Complex, involved science-fiction series about a special force of interdimensional operatives whose task is to protect the universe from evil forces trying to gain a foothold by disrupting ... See full summary »
John Steed and his new accomplices Purdey and Gambit find themselves facing new and deadly dangers in the bizarre world of espionage. Mixing fantasy with a darker edge, the trio face ... See full summary »
Dr. Daniel Westin was a scientist working with a government thinktank known as the KLAE Corporation who was rendered invisible by a formula concocted by himself that was supposed to be used for matter transformation. Before he can return to normal, Westin discovers the federal government has plans to use his invisibility formula for warlike purposes, so he destroys the only formula. Unfortunately he has no way to become visible again, so, wearing a very realistic face mask and hands, he becomes an agent for KLAE, fighting crime and battling saboteurs, while simultaneously working in KLAE's laboratory with wife Kate to rediscover his formula. Walter Carlson was their sympathetic boss at KLAE. Written by
Marty McKee <firstname.lastname@example.org>
Due to a tight filming schedule many of the special effects scenes of where Dr Westin would undress on camera by removing or putting on his 'synthetic skin' adornments were actually done live on set. A camera would be set up and locked off in a studio where the scene was supposedly taking place whilst David McCallum would be filmed in the opposite corner of the same studio wearing a blue body suit against a blue background watching the action live and interacting appropriately with the rest of the actors on the other set. The camera crew superimposed him in real time onto the live other scene using the chroma key technique (similar to how weather forecasters work when standing in front of a blue/green screen whilst the data appears behind them. This not only saved a considerable amount of time in post production but also saved money. However the downside was that as the two images were filmed and recorded live then there were limited options for the editing crews to use and sometimes the quality of the merged video images appeared a bit fake (for example skin tones often did not look right) and it was impossible to correct due to the technical limitations of electronic television camera & videotape technology of the time. See more »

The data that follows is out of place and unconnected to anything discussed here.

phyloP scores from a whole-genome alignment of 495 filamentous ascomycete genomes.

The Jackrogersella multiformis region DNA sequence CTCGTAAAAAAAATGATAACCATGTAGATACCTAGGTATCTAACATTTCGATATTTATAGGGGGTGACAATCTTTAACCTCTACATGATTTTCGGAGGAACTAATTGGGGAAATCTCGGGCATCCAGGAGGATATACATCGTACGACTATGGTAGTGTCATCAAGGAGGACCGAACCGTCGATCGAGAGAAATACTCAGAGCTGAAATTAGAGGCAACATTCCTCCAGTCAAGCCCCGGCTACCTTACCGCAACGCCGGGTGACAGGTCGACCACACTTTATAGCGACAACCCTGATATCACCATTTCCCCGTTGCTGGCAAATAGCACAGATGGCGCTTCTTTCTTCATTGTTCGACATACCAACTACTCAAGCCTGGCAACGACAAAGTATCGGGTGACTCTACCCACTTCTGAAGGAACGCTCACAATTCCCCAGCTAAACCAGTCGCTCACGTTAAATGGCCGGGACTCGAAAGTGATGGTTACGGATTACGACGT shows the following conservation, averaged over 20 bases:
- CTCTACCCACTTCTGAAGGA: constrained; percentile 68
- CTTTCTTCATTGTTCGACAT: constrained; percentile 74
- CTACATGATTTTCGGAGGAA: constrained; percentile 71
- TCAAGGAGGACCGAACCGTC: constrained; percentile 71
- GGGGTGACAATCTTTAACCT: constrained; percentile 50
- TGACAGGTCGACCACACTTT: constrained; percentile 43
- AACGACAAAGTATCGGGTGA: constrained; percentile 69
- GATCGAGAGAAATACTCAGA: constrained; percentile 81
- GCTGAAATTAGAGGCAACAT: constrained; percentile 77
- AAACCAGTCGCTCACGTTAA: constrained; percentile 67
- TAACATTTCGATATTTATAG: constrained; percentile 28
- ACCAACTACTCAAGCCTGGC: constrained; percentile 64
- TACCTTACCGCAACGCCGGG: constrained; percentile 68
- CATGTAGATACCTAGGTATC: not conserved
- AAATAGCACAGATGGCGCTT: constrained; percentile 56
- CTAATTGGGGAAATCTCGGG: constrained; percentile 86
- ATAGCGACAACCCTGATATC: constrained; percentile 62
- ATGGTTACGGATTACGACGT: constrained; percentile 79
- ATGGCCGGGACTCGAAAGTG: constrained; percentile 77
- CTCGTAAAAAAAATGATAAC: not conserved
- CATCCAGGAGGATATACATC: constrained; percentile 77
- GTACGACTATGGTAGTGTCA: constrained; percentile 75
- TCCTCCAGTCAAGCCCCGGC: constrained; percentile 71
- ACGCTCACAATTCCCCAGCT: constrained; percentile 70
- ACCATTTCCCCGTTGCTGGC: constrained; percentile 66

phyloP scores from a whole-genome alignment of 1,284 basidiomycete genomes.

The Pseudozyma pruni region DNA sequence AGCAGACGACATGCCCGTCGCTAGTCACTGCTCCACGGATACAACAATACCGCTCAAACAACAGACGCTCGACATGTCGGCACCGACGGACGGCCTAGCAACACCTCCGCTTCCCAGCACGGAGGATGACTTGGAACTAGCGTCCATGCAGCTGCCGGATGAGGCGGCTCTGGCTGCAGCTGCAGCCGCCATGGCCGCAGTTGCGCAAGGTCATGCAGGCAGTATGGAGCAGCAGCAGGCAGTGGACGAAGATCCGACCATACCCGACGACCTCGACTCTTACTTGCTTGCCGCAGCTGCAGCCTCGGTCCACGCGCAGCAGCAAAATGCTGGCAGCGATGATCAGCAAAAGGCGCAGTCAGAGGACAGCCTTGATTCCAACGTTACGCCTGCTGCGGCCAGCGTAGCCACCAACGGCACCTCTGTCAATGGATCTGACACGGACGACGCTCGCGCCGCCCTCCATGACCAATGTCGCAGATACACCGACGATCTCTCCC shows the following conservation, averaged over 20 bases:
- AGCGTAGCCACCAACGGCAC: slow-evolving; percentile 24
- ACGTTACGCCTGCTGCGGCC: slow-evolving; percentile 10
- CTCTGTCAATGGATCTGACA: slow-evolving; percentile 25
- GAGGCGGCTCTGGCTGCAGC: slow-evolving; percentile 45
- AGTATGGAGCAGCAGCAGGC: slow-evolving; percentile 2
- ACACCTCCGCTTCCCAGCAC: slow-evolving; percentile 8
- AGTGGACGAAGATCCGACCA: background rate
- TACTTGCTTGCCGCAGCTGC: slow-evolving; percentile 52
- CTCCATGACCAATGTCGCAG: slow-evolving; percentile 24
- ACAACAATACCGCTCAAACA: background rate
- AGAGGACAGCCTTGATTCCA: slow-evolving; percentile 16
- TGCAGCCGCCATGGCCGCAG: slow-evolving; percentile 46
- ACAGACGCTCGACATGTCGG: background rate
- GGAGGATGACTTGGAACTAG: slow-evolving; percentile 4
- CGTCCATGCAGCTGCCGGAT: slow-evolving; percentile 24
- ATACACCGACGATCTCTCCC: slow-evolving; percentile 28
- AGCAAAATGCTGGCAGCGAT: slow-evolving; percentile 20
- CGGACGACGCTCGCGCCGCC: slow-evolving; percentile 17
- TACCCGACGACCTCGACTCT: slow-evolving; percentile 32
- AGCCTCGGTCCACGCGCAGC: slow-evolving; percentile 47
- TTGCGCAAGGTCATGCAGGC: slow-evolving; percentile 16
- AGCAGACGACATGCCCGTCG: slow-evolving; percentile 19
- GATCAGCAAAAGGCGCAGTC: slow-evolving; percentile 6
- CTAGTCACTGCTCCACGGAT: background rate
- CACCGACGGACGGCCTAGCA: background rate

This didn't last long enough if you ask me. This TV show was one of my favorite little shows back when I was 14-15 years old. I was in hella love with David McCallum, particularly after seeing him in The Man from U.N.C.L.E. and that Outer Limits episode where he grows a giant head from attaining so much intelligence. (You know I was glad when he returned to normal!) It seems the show was suffering from special effects and script quality issues which may have bothered adults of the time, but for kids and young teens, this show was fantastic! Maybe they geared it to the wrong demographic.
Whatever the case, I'm happy I was able to experience and enjoy it back then. Lots of TV shows (The Immortal, The Man From Atlantis, The Magician, to name a few) that were great for kids and teens got cancelled too soon and that was really too bad. I remember loving the fact that he was running around unclothed and doing good deeds. Some station should reshow those fourteen episodes. I'd watch them and remember the good old days. We didn't know how good we had it back then.
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